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Diagenetic and sedimentological controls on the composition of organic matter preserved in California Boderland Basin sediments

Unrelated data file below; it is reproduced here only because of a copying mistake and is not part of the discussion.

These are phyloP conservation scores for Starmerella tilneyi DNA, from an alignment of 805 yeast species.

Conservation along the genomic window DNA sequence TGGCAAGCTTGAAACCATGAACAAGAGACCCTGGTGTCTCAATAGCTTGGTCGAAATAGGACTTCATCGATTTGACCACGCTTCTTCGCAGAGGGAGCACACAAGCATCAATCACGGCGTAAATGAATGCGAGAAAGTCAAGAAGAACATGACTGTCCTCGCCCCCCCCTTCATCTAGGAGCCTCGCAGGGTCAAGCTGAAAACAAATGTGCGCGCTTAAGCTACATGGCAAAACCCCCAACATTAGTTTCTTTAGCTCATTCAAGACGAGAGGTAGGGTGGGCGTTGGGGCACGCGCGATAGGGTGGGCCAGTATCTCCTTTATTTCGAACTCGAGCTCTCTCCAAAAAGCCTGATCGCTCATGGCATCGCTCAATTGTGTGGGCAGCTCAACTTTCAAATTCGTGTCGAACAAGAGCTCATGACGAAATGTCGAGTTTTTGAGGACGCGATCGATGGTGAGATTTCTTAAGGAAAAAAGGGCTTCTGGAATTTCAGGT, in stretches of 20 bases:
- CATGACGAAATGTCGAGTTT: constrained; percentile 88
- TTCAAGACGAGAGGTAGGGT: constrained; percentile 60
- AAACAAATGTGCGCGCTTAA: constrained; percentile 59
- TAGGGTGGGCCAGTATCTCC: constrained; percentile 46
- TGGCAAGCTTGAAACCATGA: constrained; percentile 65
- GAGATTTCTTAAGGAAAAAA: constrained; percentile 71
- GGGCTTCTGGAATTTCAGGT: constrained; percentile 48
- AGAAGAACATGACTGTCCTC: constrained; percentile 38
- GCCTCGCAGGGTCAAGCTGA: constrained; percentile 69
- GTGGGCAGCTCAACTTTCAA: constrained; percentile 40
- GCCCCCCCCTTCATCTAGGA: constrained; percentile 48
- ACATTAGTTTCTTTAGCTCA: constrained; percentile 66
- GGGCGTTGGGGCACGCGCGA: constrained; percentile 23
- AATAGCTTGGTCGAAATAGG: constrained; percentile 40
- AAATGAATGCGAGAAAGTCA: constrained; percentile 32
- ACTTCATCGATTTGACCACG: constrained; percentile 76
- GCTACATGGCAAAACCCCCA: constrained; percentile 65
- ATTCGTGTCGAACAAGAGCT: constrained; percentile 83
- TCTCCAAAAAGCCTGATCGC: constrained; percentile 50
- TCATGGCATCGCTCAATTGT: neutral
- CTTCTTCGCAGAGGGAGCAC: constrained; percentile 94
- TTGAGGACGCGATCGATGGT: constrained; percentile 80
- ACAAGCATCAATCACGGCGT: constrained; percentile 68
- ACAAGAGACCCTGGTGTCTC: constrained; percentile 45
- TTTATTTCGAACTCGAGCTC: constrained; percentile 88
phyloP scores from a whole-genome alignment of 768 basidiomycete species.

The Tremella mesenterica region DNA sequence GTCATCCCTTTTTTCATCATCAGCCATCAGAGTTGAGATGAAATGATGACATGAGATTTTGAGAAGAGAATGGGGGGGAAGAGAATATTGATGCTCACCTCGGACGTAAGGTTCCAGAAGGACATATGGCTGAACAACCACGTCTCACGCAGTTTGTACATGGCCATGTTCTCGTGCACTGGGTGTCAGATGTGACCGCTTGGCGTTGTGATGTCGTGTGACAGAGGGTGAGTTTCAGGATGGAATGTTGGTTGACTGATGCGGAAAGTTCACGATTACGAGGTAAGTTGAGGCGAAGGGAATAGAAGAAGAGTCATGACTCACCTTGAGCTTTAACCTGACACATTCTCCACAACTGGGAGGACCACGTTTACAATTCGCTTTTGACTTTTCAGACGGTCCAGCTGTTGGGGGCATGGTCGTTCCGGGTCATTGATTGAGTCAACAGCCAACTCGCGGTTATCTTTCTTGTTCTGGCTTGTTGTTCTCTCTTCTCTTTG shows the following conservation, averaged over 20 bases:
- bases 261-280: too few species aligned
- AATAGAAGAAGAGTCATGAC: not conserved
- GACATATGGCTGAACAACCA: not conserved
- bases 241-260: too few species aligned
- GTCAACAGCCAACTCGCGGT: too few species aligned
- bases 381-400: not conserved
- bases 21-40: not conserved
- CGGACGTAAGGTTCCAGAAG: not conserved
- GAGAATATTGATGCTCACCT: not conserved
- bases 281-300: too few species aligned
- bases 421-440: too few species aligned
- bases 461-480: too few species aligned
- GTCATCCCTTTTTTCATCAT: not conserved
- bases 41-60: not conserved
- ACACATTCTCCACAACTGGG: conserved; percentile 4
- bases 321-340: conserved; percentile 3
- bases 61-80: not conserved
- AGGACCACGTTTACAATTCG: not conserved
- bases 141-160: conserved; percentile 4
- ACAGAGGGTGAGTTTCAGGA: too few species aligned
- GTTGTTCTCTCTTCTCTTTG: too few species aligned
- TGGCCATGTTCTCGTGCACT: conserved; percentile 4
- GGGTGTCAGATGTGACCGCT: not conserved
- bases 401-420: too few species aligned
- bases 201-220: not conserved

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Compound-specific radiocarbon (14C) contents, stable carbon isotopes, and abundances of phytoplankton and vascular plant derived lipid biomarkers (alkenones and fatty acids) were obtained from Santa Barbara Basin and Santa Monica Basin sediments, along with radiocarbon contents of planktic foraminifera and total organic carbon. We investigated core-top and pre-bomb sediment intervals at sites from the flanks and depo-centers of the basins deposited under contrasting bottom water oxygen concentrations. Bulk organic matter generally has the lowest radiocarbon levels of all sediment constituents measured, while planktic foraminifera tend to be the most radiocarbon enriched. Alkenones are systematically depleted in radiocarbon with respect to foraminifera. Short-chain (C14, C16, C18) fatty acids decrease rapidly in absolute abundance and relative to longer chain (> C24) homologues from core-top to pre-bomb samples. The loss of short-chain fatty acids with depth is associated with 13C depletion of short-chain fatty acids, indicating preferential preservation of terrestrially-derived fatty acids. Short-chain fatty acids tend to be more 14C-enriched relative to alkenones in core-top sediments, while longer chain homologues are generally the most radiocarbon depleted of the lipids studied here. Less refractory compounds (e.g., short-chain fatty acids) are thus enriched in radiocarbon with respect to more recalcitrant biomarkers (alkenones, long-chain fatty acids). The lower 14C content of more refractory compounds reflects a larger proportion of laterally supplied, pre-aged material. Greater preservation of labile organic compounds observed at the depo-centers than in flank sediments results in the presence of younger biomarkers, underlining the important influence of selective degradation of labile compounds on their radiocarbon ages.

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